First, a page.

Today, the majority of adults throughout the world, especially in Asia and Africa, still can’t absorb the main sugar in cow’s milk—lactose— without experiencing sometimes severe physical symptoms.
We humans weren’t meant to be dairy consumers. We weren’t designed to consume milk from any species other than our own. The reason is because nature offers up different mother’s milk formulas for different species based on their unique nutritional needs.

“It’s unnatural to drink milk and what’s good for baby calves isn’t necessarily good for human babies or adults,” is how nutritional biochemist T. Colin Campbell has put it.3 By the time most humans reach 10 years of age, they can’t consume milk without cramping, bloating, constipation or diarrhea.
Perhaps the first human nutritional expert to point out that milk isn’t essential to the human diet was the Biochemist and Professor E.V. McCollum of Johns Hopkins University, in the early 20th century. He described how people in southern Asia, with no history of drinking milk, have remarkable physiques and endurance, along with strong bones and “the finest teeth of any people in the world,” which is in sharp contrast to lesser physiques found among dairy consuming cultures. Ironically and rather sadly, this information unfavorable to dairy was deleted in the later editions of his book The Newer Knowledge of Nutrition, after Professor McCollum became a well paid consultant to the National Dairy Products Company.4

There is anecdotal evidence that during World War I, when cow’s milk was in short supply throughout much of Europe, infant death rates dropped because mothers had to breast-feed more often. Subsequent research on infant mortality and the use of cow’s milk have added weight to that observation.

In a study involving 9,886 newborn babies in the Philippines, researchers found that when nursery policies changed from a reliance on cow’s milk formula to breastfeeding, the incidence of oral thrush, diarrhea, and clinical sepsis and death “were drastically reduced during the intensification of the breastfeeding program,” according to the Journal of Tropical Pediatrics.5 Similar findings came from Brazil where a team of researchers studying infant mortality discovered that breast-fed infants had 14 times less risk of death from diarrhea and 3 times less risk of death from respiratory infections than infants given cow’s milk or formula made with cow’s milk.6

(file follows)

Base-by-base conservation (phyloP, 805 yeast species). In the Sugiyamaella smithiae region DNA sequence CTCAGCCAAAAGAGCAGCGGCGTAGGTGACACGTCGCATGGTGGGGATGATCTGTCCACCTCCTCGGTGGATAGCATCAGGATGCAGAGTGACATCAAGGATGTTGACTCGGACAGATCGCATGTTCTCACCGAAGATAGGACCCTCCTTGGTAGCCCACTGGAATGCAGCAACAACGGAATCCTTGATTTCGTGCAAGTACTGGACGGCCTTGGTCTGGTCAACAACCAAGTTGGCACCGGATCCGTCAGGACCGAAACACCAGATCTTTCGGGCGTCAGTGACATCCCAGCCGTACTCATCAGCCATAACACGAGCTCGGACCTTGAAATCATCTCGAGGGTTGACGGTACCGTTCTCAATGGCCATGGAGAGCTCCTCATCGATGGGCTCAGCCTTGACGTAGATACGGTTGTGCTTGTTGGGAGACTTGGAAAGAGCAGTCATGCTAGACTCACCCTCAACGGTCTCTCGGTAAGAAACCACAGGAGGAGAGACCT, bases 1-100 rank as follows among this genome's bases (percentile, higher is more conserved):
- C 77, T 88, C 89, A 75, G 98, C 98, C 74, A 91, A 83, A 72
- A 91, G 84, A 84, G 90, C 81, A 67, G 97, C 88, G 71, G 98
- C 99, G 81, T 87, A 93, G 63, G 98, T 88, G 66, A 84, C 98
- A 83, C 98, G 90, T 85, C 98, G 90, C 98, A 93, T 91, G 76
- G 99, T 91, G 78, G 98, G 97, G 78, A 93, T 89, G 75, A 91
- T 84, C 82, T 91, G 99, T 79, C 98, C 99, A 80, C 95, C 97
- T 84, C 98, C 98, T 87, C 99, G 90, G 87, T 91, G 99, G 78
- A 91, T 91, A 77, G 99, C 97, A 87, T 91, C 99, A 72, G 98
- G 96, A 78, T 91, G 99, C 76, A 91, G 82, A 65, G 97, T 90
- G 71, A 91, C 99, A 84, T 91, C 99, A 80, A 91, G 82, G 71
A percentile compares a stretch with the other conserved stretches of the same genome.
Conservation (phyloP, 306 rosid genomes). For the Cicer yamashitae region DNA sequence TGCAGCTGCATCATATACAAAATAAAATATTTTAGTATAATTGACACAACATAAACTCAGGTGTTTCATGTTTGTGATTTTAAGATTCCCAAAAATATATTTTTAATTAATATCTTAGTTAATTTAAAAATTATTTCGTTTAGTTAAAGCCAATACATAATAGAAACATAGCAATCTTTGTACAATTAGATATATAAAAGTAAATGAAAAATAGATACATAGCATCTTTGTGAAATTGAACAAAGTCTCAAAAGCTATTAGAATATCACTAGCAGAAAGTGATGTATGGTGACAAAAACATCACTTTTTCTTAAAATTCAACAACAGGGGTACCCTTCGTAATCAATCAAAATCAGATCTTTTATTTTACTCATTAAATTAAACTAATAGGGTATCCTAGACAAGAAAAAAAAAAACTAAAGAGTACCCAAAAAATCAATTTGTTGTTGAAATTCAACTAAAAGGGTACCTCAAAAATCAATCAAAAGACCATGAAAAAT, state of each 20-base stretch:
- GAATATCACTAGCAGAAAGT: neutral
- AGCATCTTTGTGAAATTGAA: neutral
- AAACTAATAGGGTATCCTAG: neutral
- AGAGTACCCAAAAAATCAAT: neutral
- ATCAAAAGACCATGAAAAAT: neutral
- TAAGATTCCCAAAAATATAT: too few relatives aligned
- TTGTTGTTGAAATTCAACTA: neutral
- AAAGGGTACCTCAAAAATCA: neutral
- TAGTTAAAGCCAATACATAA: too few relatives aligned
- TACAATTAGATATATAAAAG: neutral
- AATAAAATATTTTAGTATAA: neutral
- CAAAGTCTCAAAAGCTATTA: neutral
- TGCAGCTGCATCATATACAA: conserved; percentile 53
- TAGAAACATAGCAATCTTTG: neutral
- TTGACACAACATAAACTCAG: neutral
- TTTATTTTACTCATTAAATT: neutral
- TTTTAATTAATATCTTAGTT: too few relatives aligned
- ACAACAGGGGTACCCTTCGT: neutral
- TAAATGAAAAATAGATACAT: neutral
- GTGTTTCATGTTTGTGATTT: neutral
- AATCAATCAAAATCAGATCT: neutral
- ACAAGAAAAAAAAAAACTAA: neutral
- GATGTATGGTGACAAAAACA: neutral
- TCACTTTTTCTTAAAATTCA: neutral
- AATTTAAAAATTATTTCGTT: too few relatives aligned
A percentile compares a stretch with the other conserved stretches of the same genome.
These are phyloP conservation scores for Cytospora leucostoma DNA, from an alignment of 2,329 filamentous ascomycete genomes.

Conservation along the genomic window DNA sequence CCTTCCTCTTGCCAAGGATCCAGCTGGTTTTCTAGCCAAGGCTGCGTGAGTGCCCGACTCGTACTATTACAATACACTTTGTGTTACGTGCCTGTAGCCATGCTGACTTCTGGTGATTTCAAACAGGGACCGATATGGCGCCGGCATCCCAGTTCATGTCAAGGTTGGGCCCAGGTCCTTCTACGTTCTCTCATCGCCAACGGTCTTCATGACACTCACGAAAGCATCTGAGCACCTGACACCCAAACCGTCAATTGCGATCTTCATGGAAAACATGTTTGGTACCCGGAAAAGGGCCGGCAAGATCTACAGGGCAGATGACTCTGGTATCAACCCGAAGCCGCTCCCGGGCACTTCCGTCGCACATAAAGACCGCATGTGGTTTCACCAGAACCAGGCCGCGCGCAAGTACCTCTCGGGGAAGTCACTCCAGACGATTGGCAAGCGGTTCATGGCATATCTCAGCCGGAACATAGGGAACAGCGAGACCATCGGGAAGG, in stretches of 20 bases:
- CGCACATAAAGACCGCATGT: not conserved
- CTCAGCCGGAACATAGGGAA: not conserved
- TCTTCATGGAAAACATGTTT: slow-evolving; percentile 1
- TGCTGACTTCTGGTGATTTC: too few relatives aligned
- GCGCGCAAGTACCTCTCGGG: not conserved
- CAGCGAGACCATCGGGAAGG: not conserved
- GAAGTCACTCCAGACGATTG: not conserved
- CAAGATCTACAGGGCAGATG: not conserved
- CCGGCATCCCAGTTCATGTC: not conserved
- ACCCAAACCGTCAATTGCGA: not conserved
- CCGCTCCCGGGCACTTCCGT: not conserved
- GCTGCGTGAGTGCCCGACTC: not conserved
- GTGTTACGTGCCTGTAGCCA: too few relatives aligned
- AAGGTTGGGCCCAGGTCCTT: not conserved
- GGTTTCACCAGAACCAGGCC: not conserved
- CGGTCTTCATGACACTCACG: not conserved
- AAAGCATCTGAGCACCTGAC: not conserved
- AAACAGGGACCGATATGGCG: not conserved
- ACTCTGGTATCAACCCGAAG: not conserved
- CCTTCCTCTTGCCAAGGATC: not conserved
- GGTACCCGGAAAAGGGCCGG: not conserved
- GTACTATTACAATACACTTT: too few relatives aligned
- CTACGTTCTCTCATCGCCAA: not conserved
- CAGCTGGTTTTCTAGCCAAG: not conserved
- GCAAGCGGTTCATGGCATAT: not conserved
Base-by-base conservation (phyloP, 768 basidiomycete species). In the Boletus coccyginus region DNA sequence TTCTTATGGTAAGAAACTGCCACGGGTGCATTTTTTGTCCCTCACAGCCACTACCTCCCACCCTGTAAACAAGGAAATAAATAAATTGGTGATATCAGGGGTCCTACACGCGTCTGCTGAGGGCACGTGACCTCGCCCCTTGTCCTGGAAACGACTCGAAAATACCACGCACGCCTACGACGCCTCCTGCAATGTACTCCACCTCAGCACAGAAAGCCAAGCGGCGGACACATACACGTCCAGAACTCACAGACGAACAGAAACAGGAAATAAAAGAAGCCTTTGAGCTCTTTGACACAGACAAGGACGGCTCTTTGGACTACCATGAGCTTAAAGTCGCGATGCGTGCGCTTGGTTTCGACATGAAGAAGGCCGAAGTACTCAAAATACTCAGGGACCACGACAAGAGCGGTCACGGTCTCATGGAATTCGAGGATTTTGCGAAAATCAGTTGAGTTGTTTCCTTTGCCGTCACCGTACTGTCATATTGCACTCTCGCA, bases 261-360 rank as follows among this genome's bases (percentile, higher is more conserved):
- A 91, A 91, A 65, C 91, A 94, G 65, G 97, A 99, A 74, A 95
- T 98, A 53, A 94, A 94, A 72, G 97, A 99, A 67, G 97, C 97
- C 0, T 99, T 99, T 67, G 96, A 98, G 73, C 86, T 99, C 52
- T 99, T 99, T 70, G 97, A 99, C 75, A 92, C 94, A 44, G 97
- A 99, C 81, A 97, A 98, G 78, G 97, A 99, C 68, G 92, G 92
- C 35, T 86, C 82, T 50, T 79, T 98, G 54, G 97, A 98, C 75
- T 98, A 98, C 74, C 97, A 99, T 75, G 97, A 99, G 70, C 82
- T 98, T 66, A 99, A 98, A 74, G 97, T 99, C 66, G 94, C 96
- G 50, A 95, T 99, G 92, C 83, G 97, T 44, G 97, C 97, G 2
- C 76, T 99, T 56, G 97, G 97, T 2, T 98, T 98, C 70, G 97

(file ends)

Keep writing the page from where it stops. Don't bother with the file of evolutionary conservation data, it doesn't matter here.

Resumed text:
Somewhat more controversial has been evidence that cow’s milk and baby formula raise the risk of sudden infant death syndrome (SIDS). Such findings initially came from New Zealand in the form of a three-year study that followed nearly 2,000 infants and their feeding habits. Breastfed infants had “a significantly lower risk of SIDS than infants not breastfed,” concluded the International Journal of Epidemiology report.7 What has become clear is that cultures without a history of dairy consumption are healthier in many important respects than cultures which have embraced high levels of dairy consumption. Breast cancer rates are one example. Among rural Chinese women, aged 35 to 64, a major nutritional study found that breast cancer only averaged 8.7 cases per 100,000 women, compared to 44 cases and above per 100,000 women in the U.S. and much of Europe. Much lower dairy consumption, milk in particular, among the Chinese women seemed to account for the cancer differences.8

Consider the rates of osteoporosis in dairy reliant versus non-dairy reliant cultures. During the 1980s the China-Oxford-Cornell project on diet and disease, directed by Cornell University Professor Campbell, used data gathered from 6,500 Chinese families to find that among women over 50 years of age, their hip fracture rate was five times lower than what the U.S. and other Western cultures endure. Chinese women with their milk-free diet were getting their calcium from vegetables and fruits, whereas Western women absorbed most of their calcium from dairy products. Apparently, chemistry inherent to dairy leaches calcium from bone, making the Western women alarmingly more susceptible to weakened bones and fractures.9